EHS Today: The Buzz About ISO 13849-1: The Good, the Bad and the Ugly (and a Possible Alternate Solution) by Mike Carlson

Contact: www.jbtitus.com for “Solutions for Machine Safety.”



No comments
The Top Plant program honors outstanding manufacturing facilities in North America. View the 2015 Top Plant.
The Product of the Year program recognizes products newly released in the manufacturing industries.
The Engineering Leaders Under 40 program identifies and gives recognition to young engineers who...
2016 Engineering Leaders Under 40; Future vision: Where is manufacturing headed?; Electrical distribution, redefined
Strategic outsourcing delivers efficiency; Sleeve bearing clearance; Causes of water hammer; Improve air quality; Maintenance safety; GAMS preview
World-class maintenance: The three keys to success - Deploy people, process and technology; 2016 Lubrication Guide; Why hydraulic systems get hot
Flexible offshore fire protection; Big Data's impact on operations; Bridging the skills gap; Identifying security risks
The digital oilfield: Utilizing Big Data can yield big savings; Virtualization a real solution; Tracking SIS performance
Getting to the bottom of subsea repairs: Older pipelines need more attention, and operators need a repair strategy; OTC preview; Offshore production difficult - and crucial
Applying network redundancy; Overcoming loop tuning challenges; PID control and networks
Driving motor efficiency; Preventing arc flash in mission critical facilities; Integrating alternative power and existing electrical systems
Package boilers; Natural gas infrared heating; Thermal treasure; Standby generation; Natural gas supports green efforts

Annual Salary Survey

Before the calendar turned, 2016 already had the makings of a pivotal year for manufacturing, and for the world.

There were the big events for the year, including the United States as Partner Country at Hannover Messe in April and the 2016 International Manufacturing Technology Show in Chicago in September. There's also the matter of the U.S. presidential elections in November, which promise to shape policy in manufacturing for years to come.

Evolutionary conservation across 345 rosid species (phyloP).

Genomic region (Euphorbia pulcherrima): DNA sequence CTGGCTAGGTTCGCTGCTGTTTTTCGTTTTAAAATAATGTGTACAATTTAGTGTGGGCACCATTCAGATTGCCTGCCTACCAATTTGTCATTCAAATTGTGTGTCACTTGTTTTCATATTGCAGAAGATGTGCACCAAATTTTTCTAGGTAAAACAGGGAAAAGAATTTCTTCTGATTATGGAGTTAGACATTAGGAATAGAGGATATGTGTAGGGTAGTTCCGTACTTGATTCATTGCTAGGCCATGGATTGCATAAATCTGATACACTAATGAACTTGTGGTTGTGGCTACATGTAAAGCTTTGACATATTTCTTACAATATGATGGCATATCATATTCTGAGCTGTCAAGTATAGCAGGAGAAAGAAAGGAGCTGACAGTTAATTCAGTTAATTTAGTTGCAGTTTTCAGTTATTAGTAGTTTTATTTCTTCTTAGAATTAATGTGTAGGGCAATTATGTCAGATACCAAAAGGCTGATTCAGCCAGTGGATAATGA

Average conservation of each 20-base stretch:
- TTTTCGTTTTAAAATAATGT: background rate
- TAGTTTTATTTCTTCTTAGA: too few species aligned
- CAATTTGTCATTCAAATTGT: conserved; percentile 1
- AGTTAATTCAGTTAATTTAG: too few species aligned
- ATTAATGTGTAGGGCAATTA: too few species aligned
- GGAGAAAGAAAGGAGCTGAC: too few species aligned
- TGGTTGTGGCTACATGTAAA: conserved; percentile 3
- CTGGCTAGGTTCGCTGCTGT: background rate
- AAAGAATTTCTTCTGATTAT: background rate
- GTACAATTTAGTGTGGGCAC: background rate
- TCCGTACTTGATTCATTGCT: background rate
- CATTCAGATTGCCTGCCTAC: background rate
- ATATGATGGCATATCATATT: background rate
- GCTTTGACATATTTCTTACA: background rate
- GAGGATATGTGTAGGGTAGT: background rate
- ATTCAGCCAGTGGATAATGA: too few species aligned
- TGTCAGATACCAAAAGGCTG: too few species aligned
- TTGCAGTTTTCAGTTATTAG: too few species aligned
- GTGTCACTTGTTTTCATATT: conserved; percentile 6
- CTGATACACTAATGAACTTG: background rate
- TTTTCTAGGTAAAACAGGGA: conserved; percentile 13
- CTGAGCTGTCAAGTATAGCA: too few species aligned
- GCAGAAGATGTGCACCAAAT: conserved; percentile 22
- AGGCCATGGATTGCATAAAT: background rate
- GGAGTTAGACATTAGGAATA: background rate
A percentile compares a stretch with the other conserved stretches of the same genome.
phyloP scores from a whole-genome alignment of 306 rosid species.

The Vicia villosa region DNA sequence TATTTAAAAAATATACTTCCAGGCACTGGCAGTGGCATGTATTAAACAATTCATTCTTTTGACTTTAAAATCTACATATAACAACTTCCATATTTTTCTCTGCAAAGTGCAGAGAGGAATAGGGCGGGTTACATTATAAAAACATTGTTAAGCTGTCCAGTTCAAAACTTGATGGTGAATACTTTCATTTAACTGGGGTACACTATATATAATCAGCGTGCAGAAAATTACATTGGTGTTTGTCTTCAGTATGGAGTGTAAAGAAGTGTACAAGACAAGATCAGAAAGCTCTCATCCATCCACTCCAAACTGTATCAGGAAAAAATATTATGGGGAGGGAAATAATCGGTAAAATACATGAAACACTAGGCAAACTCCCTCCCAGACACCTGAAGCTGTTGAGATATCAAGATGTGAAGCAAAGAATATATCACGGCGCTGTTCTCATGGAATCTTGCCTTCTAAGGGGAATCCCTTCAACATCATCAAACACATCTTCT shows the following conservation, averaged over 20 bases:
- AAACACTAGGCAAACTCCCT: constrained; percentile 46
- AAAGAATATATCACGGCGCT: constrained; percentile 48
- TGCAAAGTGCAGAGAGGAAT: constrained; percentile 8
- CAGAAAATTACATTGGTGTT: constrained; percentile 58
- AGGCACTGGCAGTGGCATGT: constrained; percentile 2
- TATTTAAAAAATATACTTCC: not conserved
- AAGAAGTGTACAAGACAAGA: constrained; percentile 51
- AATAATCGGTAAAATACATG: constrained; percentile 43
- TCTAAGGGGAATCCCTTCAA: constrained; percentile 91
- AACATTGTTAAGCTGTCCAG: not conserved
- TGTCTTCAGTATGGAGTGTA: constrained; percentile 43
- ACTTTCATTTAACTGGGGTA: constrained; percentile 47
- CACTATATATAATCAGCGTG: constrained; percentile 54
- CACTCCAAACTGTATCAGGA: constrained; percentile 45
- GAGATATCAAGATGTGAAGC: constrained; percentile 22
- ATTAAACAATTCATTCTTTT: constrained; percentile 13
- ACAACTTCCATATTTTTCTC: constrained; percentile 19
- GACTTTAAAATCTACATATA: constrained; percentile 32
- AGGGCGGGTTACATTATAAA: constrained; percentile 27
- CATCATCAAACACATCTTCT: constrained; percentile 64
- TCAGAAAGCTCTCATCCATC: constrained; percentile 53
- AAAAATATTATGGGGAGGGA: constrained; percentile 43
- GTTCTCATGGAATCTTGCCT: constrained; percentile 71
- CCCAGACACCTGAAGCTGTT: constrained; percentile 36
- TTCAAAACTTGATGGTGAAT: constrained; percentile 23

But the year started with global economic turmoil, as a slowdown in Chinese manufacturing triggered a worldwide stock hiccup that sent values plummeting. The continued plunge in world oil prices has resulted in a slowdown in exploration and, by extension, the manufacture of exploration equipment.

Read more: 2015 Salary Survey

Maintenance and reliability tips and best practices from the maintenance and reliability coaches at Allied Reliability Group.
The One Voice for Manufacturing blog reports on federal public policy issues impacting the manufacturing sector. One Voice is a joint effort by the National Tooling and Machining...
The Society for Maintenance and Reliability Professionals an organization devoted...
Join this ongoing discussion of machine guarding topics, including solutions assessments, regulatory compliance, gap analysis...
IMS Research, recently acquired by IHS Inc., is a leading independent supplier of market research and consultancy to the global electronics industry.
Maintenance is not optional in manufacturing. It’s a profit center, driving productivity and uptime while reducing overall repair costs.
The Lachance on CMMS blog is about current maintenance topics. Blogger Paul Lachance is president and chief technology officer for Smartware Group.
This article collection contains several articles on the vital role that compressed air plays in manufacturing plants.
This article collection contains several articles on the Industrial Internet of Things (IIoT) and how it is transforming manufacturing.
This article collection contains several articles on strategic maintenance and understanding all the parts of your plant.
click me